**Problem of the Week**

**Math Club**

**BUGCAT 2018**

**DST and GT Day**

**Number Theory Conf.**

**Zassenhaus Conference**

**Hilton Memorial Lecture**

seminars:stat:161020

Statistics Seminar

Department of Mathematical Sciences

DATE: | Thursday, October 20, 2016 |
---|---|

TIME: | 1:15p-2:40p |

LOCATION: | WH 100E |

SPEAKER: | Subhashis Ghoshal, North Carolina State University |

TITLE: | A Bayesian Quantile Regression Analysis of Severity of Atlantic Hurricanes and US Urbanization |

**Abstract**

It has been observed that the strongest hurricanes in the Atlantic region over recent years are getting stronger at a faster rate than average hurricanes. An ordinary mean regression model is unable to explain such a phenomenon. A quantile regression model can appropriately incorporate such a trend. We provide a Bayesian approach for simultaneous quantile regression using a representation of simultaneous quantile functions as a convex combination of two fixed monotone increasing functions and putting a prior on these functions through a B-spline basis expansion. We show that such a prior is computationally easier to handle than an earlier used prior based on Gaussian processes, and leads to more accurate estimation and credible regions. We apply the technique on a data on hurricane severity between 1991 and 2006. Due to the extreme magnitude of hurricane strength, we use a Pareto scale to represent the data. We conclude that the slope of extremely high quantiles are significantly steeper than lower quantiles, supporting the notion that the strongest hurricanes are getting stronger at a faster rate. We also illustrate our method to study effects of urbanization in the four major regions in the United States.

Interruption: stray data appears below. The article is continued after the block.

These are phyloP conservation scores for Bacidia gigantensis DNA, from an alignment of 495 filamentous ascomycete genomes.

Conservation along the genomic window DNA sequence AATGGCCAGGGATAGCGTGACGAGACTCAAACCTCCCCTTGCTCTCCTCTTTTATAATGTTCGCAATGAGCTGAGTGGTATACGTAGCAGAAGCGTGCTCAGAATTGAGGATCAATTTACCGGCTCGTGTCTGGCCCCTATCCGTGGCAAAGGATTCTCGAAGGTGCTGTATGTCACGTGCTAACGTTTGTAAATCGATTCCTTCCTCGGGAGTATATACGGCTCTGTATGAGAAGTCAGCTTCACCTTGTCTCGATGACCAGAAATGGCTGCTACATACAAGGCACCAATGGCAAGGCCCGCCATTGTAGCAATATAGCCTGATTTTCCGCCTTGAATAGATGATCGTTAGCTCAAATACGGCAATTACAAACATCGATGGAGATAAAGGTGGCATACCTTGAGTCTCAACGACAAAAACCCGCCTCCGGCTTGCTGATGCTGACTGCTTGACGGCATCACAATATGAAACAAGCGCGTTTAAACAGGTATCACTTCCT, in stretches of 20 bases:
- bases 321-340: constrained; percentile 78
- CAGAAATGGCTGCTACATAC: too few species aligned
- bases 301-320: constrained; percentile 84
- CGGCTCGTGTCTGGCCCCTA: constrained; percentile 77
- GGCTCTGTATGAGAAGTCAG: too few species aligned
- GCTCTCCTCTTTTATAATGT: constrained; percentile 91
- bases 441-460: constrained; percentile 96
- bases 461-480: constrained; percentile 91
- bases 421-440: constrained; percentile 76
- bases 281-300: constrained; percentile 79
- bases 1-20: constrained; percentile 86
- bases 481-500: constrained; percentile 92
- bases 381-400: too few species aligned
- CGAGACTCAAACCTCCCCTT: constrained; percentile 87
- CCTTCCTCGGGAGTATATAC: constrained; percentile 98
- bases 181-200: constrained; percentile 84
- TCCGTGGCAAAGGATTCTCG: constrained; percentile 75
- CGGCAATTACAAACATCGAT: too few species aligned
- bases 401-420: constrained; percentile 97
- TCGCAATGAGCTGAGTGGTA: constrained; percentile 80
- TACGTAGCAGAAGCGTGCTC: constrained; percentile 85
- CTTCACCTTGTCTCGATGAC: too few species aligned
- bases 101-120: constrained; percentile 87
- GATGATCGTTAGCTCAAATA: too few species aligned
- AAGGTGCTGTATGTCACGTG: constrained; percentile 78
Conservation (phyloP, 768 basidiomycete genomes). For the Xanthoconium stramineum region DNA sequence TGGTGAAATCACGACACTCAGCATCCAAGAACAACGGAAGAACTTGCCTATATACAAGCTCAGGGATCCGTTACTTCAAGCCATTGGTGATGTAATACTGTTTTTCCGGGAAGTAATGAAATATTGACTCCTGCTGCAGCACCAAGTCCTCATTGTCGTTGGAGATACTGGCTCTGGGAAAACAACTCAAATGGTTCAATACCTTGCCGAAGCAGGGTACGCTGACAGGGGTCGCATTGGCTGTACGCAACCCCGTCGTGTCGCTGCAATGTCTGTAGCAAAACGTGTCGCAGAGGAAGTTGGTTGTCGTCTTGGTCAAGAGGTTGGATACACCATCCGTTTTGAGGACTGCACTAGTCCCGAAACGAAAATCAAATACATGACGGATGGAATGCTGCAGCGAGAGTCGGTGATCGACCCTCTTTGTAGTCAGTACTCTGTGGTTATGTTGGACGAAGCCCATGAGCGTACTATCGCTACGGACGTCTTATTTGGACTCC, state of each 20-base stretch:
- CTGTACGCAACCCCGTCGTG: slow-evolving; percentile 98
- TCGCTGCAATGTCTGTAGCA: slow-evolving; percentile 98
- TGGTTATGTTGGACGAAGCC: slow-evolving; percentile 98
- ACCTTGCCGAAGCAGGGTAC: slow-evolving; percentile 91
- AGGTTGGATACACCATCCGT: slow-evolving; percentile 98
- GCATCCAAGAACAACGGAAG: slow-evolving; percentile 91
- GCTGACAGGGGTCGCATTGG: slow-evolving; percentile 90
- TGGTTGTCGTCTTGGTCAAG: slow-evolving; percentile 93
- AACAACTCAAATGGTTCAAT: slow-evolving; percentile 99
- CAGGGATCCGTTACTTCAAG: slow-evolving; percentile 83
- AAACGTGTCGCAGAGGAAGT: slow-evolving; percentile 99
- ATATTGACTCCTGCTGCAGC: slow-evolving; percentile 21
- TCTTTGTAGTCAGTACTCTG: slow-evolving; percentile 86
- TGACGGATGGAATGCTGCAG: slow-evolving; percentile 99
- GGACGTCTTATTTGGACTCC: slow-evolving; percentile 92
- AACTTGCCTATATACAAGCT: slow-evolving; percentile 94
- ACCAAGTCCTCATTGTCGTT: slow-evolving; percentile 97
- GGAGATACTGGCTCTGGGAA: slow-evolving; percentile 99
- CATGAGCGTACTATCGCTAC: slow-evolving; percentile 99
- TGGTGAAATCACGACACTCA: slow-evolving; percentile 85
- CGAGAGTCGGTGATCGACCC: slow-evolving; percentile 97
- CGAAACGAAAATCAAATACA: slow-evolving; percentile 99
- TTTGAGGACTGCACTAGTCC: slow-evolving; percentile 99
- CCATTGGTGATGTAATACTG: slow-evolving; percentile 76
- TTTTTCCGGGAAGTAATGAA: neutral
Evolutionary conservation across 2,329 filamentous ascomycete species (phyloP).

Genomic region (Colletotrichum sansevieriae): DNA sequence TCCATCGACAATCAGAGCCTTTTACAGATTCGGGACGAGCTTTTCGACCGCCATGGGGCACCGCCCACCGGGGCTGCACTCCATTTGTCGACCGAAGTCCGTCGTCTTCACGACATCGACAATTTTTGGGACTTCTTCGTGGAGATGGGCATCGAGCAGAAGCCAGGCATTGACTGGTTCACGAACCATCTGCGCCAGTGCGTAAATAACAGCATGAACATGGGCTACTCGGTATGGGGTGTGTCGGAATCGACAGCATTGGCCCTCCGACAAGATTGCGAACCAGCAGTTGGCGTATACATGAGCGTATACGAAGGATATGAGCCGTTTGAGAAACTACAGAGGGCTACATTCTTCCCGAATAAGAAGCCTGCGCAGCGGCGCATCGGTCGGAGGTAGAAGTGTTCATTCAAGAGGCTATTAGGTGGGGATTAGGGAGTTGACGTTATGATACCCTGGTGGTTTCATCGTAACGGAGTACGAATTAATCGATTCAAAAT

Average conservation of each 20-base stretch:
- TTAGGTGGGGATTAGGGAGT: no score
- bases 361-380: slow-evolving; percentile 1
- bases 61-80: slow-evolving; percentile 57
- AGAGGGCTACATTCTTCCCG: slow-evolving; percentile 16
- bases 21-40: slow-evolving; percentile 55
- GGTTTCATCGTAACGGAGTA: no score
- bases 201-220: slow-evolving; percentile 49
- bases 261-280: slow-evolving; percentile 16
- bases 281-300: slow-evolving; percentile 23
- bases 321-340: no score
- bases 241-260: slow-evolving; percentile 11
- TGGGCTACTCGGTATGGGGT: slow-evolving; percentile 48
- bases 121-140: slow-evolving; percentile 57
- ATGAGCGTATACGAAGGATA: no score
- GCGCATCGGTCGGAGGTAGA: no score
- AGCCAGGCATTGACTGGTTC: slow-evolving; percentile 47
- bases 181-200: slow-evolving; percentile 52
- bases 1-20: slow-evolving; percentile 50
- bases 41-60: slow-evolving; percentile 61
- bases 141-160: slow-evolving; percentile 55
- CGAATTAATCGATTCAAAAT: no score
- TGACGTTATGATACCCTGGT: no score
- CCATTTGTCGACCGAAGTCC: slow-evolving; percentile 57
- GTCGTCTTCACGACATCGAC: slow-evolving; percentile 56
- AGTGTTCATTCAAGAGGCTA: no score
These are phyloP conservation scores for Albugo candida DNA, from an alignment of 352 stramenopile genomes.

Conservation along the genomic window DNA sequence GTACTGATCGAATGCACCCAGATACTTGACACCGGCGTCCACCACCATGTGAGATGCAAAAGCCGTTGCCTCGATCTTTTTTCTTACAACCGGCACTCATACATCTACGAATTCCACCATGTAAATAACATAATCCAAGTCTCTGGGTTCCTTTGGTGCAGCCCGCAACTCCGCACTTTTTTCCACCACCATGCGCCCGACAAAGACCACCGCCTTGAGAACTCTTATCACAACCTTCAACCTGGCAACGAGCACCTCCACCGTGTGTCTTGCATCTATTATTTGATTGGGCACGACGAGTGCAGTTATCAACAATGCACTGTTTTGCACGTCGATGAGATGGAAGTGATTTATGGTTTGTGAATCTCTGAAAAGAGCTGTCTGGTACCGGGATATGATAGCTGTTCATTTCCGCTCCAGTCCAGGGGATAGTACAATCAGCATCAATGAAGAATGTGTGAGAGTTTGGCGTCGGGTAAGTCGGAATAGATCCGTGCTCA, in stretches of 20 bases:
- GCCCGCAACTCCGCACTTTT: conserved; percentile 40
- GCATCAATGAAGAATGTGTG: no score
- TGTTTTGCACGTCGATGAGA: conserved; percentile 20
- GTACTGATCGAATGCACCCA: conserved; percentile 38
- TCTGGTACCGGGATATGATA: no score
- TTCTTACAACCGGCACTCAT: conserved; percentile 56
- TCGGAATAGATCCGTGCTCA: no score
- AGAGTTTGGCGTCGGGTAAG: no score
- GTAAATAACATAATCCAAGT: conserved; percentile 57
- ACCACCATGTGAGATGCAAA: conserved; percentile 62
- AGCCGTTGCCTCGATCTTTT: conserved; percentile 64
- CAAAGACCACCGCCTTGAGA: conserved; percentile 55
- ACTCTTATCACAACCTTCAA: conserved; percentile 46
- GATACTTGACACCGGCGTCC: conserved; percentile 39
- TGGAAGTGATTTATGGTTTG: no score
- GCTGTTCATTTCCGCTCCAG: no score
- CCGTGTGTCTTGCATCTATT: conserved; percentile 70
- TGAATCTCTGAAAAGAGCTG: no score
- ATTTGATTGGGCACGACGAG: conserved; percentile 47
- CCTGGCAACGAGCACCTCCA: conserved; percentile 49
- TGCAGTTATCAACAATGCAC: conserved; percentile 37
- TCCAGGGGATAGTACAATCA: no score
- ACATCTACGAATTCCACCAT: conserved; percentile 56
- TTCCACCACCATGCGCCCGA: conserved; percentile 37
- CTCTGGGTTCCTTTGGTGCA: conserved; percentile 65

The talk is based on a joint work with Priyam Das, a doctoral student at NC State University

seminars/stat/161020.txt · Last modified: 2016/10/17 05:05 by shang

Except where otherwise noted, content on this wiki is licensed under the following license: CC Attribution-Noncommercial-Share Alike 3.0 Unported